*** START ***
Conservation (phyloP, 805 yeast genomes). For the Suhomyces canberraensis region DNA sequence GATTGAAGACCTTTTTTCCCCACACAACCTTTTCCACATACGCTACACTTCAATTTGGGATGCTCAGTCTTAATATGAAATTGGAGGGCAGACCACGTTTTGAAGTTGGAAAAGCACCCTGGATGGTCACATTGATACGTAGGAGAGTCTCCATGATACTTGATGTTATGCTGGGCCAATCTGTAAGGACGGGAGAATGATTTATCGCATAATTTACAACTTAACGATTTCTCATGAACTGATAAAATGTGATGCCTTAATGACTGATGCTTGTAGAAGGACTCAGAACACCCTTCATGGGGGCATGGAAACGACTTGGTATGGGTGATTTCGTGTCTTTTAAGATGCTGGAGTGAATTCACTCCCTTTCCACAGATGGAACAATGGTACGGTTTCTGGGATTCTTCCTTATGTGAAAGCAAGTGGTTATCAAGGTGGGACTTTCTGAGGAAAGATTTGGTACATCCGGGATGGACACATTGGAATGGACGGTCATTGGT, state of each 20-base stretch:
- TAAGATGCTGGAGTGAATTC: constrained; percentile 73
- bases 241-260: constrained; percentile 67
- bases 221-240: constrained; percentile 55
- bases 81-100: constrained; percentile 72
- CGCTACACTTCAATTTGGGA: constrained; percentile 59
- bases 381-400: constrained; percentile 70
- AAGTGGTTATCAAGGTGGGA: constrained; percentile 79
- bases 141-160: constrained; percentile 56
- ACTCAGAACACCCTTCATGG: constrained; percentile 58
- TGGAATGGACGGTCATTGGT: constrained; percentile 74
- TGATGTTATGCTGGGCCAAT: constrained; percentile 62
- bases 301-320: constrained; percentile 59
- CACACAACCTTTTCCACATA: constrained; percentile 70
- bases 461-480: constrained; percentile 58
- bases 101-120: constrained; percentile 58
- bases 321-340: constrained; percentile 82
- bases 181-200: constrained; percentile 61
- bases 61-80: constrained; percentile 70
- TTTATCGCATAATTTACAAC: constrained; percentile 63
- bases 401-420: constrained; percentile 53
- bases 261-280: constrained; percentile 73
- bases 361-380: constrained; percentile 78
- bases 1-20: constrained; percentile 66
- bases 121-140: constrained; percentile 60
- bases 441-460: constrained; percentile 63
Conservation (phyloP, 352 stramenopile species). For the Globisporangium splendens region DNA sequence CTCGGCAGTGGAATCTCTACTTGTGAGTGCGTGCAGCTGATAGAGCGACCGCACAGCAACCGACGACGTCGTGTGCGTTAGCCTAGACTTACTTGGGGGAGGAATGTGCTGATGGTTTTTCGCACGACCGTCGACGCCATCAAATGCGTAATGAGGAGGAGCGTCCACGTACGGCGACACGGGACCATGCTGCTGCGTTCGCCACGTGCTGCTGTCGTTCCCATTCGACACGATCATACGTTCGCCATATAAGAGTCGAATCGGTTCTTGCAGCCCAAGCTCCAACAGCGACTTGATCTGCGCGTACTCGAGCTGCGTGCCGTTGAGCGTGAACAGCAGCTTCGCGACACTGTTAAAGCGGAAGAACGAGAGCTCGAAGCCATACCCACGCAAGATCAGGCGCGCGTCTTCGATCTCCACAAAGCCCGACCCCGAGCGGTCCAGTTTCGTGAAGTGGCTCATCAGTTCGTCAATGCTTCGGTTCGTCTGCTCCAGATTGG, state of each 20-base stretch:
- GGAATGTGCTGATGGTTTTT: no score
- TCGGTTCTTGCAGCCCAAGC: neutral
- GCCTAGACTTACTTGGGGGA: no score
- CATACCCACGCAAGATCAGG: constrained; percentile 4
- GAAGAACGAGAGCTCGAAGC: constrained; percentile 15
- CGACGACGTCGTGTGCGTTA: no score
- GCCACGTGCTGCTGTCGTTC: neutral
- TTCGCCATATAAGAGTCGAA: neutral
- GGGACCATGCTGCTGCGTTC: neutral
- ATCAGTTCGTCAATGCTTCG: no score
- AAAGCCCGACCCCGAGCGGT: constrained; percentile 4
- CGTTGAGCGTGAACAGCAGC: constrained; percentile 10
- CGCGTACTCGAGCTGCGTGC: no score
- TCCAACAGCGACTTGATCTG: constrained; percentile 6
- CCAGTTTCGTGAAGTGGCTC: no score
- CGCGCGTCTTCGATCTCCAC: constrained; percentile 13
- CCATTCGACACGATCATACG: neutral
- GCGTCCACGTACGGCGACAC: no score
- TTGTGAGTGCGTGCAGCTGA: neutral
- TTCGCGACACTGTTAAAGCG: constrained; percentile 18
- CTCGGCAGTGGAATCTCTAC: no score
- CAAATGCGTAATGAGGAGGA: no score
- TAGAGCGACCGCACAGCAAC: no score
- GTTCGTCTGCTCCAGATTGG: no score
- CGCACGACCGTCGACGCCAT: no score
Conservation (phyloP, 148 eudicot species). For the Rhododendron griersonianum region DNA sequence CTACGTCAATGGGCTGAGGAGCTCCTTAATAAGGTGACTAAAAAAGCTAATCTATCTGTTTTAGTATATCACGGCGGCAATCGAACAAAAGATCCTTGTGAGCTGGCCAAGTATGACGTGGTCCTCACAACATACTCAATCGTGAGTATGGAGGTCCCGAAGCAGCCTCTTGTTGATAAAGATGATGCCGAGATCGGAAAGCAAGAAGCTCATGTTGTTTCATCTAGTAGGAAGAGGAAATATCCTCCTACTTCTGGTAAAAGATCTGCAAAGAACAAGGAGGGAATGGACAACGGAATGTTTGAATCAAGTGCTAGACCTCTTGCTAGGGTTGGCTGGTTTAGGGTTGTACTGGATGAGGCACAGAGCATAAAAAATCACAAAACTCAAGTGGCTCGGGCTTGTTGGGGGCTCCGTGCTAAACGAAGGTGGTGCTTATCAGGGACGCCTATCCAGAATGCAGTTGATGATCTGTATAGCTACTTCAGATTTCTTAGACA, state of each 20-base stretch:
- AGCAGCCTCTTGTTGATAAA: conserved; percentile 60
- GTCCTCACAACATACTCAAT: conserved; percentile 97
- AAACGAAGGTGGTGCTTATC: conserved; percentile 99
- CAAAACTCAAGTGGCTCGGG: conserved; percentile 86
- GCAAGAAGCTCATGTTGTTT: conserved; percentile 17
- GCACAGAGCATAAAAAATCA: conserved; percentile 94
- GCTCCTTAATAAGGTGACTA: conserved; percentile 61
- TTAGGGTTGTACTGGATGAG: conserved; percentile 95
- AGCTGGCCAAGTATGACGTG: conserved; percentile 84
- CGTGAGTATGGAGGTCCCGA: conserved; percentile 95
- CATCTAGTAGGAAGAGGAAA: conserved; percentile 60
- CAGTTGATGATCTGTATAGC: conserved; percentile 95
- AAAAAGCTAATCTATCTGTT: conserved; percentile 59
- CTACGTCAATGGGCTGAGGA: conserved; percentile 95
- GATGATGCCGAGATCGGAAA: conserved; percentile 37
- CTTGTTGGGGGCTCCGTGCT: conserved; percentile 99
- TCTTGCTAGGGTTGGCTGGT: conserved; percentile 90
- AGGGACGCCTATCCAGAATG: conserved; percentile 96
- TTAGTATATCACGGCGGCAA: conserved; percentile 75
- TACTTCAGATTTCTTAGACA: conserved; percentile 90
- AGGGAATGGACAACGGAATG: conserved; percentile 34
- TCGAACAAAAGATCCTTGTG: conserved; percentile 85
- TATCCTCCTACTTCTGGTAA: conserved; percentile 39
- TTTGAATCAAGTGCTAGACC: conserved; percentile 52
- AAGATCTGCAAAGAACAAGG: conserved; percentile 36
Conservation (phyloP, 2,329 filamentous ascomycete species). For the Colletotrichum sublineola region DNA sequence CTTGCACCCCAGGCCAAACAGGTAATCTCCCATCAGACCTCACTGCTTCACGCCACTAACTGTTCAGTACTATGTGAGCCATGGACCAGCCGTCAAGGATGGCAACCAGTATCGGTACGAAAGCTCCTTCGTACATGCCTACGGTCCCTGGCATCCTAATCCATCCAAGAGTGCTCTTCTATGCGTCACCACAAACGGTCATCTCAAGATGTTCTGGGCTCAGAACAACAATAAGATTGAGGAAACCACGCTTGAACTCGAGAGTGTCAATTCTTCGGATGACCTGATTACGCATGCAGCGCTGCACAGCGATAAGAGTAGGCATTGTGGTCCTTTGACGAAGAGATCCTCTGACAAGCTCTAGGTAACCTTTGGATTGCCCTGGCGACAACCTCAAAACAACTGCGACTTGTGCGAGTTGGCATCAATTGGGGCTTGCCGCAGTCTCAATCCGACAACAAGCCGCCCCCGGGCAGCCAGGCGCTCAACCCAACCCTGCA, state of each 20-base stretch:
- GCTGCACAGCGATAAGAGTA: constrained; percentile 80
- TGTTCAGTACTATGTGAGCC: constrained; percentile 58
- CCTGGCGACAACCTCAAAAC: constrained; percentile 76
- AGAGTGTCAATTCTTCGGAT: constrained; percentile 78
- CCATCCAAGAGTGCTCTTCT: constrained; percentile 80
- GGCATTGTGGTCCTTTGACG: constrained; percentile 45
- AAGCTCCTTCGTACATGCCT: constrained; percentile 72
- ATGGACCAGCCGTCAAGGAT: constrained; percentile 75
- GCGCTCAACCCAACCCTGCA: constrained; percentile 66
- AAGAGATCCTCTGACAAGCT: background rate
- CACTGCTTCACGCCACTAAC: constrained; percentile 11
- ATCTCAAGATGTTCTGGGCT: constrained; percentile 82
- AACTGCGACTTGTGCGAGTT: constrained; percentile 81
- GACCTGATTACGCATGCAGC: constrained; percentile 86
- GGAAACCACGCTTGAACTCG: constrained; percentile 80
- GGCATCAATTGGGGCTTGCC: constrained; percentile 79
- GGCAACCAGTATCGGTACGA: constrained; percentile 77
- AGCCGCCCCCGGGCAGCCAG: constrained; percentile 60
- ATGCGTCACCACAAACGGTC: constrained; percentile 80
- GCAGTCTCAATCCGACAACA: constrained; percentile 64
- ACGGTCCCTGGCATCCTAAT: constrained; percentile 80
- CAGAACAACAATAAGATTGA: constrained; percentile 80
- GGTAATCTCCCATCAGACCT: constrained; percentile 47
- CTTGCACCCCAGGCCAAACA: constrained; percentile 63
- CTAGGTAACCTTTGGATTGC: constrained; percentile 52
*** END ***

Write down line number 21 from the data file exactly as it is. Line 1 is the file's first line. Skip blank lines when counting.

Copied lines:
- bases 401-420: constrained; percentile 53